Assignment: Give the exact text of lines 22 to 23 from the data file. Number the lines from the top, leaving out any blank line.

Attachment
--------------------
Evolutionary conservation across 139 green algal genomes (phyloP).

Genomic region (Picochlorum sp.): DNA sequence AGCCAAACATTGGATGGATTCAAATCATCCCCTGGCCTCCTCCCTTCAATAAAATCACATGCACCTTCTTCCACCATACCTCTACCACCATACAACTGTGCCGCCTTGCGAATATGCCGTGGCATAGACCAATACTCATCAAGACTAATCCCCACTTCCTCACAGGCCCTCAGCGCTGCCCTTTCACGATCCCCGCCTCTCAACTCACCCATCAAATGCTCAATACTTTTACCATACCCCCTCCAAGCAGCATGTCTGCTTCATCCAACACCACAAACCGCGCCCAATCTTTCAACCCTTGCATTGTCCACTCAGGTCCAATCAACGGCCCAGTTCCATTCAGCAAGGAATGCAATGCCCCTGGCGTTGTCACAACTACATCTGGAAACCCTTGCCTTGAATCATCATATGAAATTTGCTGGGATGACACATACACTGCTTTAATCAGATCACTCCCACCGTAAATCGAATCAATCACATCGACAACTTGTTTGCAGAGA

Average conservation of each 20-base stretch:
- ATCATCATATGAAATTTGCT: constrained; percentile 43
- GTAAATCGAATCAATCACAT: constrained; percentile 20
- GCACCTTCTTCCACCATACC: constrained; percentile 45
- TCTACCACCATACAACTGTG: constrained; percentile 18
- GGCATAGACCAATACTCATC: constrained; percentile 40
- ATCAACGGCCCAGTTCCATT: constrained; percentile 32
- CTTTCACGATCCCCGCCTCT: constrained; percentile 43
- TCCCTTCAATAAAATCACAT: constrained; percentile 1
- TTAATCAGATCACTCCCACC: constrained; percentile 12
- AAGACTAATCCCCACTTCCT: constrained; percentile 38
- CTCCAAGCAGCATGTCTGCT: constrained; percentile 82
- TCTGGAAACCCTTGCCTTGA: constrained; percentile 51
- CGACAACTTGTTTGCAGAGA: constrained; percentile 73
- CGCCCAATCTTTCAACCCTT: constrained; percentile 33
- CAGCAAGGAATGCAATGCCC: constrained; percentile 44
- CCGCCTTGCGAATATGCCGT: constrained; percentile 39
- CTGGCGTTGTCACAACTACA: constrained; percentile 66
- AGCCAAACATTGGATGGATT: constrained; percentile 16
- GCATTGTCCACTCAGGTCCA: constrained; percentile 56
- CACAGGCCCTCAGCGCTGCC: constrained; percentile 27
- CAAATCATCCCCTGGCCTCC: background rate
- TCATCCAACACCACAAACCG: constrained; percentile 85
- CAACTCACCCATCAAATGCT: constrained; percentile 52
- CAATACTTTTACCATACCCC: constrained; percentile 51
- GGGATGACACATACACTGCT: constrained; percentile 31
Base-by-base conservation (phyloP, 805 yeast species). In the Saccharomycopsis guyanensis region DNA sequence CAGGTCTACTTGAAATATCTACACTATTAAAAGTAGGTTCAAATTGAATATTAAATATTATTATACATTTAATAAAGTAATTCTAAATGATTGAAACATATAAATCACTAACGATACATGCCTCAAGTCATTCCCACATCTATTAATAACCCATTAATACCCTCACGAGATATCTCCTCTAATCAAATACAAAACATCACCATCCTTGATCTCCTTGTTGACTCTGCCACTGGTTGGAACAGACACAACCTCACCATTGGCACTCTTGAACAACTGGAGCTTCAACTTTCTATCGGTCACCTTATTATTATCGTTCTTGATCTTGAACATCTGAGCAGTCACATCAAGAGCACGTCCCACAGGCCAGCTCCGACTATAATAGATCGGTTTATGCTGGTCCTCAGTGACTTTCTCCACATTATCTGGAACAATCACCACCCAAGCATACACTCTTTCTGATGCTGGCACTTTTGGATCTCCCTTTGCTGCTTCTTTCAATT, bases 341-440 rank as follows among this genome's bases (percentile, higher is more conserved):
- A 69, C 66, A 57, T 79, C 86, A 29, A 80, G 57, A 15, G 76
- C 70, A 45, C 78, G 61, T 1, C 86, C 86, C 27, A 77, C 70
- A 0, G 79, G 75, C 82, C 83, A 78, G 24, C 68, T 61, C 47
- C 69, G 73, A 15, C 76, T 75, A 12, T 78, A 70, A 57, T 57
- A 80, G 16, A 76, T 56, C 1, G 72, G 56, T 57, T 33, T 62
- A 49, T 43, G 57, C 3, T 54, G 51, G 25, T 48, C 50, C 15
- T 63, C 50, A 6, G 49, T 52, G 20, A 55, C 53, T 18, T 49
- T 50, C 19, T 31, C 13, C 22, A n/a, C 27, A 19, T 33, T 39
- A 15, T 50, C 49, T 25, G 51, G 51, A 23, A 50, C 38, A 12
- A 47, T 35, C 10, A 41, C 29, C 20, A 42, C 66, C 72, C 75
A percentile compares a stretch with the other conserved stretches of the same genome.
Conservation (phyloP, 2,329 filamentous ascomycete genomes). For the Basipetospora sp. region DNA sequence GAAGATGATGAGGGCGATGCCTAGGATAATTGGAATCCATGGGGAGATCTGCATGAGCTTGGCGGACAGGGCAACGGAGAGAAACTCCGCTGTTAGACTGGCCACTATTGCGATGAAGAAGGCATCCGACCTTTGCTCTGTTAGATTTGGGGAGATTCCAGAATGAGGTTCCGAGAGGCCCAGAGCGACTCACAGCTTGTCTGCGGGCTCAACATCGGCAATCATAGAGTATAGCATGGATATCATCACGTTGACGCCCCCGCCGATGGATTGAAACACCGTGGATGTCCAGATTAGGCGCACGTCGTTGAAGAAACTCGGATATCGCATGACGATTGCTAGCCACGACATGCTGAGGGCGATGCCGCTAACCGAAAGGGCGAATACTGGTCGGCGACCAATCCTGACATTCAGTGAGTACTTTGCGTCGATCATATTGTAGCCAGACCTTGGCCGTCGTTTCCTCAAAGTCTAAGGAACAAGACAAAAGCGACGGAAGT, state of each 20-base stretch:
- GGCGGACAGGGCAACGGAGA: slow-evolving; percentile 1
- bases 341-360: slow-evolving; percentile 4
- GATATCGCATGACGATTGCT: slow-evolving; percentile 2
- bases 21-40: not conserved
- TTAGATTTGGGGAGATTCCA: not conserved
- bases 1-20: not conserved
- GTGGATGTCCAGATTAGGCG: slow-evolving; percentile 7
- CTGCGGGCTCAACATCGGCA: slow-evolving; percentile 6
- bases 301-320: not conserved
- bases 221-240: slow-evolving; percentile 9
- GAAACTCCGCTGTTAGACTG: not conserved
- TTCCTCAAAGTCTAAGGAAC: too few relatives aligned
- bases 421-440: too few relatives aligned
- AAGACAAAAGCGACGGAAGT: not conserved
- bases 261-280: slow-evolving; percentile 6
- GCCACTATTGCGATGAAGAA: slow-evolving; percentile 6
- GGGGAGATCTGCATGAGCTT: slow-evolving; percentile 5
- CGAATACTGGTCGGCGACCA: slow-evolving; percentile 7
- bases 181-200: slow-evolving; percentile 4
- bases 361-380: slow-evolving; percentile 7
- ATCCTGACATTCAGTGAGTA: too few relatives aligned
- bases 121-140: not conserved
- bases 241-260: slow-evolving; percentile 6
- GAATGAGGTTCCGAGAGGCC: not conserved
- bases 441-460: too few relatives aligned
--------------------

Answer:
- GCATTGTCCACTCAGGTCCA: constrained; percentile 56
- CACAGGCCCTCAGCGCTGCC: constrained; percentile 27